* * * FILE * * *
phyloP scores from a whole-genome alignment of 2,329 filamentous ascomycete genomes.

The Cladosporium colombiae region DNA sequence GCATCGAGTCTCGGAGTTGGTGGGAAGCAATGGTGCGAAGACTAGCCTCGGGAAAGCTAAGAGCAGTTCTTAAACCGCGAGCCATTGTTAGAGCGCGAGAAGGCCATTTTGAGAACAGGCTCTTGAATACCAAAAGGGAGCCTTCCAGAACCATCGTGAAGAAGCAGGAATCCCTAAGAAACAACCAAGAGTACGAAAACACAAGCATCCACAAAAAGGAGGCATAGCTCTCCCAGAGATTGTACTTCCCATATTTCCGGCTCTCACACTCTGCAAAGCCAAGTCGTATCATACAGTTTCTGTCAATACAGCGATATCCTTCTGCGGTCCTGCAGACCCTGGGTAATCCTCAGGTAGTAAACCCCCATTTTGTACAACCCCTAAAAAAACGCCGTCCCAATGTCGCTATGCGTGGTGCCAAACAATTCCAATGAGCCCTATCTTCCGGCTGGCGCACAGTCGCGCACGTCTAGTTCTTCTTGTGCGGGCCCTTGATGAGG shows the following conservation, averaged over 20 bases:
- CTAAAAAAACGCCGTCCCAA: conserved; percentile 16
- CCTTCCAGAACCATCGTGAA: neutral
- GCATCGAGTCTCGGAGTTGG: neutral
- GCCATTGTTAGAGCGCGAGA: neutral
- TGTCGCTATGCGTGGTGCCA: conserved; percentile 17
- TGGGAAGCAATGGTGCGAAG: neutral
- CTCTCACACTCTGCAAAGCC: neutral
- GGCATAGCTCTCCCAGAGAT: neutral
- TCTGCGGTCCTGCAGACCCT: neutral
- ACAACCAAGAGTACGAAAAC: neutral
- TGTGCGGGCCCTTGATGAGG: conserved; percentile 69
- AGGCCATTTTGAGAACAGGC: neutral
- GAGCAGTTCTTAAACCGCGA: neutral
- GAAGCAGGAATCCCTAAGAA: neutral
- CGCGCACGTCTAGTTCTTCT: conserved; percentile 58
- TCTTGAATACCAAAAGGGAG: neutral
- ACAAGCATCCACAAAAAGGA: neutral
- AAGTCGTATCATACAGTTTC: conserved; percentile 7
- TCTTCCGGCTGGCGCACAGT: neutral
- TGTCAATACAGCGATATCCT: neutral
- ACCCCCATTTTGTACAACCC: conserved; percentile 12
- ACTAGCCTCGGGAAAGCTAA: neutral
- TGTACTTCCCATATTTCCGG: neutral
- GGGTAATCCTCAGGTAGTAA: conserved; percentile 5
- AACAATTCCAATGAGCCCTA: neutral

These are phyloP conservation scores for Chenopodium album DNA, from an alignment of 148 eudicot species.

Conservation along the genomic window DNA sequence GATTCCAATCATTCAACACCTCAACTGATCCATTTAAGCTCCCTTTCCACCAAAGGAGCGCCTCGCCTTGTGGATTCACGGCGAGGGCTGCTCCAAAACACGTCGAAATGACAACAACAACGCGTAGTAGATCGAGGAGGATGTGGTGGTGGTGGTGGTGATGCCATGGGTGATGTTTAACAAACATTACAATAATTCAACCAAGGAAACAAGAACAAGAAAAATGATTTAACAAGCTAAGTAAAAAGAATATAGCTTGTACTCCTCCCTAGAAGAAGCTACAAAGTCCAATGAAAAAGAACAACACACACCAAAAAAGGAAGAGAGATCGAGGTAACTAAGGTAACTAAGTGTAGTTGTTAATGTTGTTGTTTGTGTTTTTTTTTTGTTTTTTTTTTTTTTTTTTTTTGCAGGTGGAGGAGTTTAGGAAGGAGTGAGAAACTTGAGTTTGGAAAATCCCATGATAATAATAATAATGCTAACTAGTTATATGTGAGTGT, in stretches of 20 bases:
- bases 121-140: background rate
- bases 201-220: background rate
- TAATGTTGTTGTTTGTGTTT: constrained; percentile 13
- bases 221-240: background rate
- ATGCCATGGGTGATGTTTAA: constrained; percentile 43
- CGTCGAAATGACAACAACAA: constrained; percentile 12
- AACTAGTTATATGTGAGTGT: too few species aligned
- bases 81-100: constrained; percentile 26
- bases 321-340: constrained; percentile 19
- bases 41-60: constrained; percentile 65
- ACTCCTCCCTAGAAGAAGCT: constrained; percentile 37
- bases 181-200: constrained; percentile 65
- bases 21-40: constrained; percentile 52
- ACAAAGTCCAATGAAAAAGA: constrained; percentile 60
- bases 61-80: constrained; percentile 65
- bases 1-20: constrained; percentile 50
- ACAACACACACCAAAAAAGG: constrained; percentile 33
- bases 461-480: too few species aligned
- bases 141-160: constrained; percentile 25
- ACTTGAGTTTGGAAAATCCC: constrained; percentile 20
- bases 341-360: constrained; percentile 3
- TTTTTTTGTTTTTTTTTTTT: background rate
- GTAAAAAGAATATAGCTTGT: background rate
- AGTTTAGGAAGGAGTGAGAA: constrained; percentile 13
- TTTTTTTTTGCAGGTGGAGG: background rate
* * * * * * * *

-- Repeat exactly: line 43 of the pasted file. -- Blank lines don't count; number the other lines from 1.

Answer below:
- ACAAAGTCCAATGAAAAAGA: constrained; percentile 60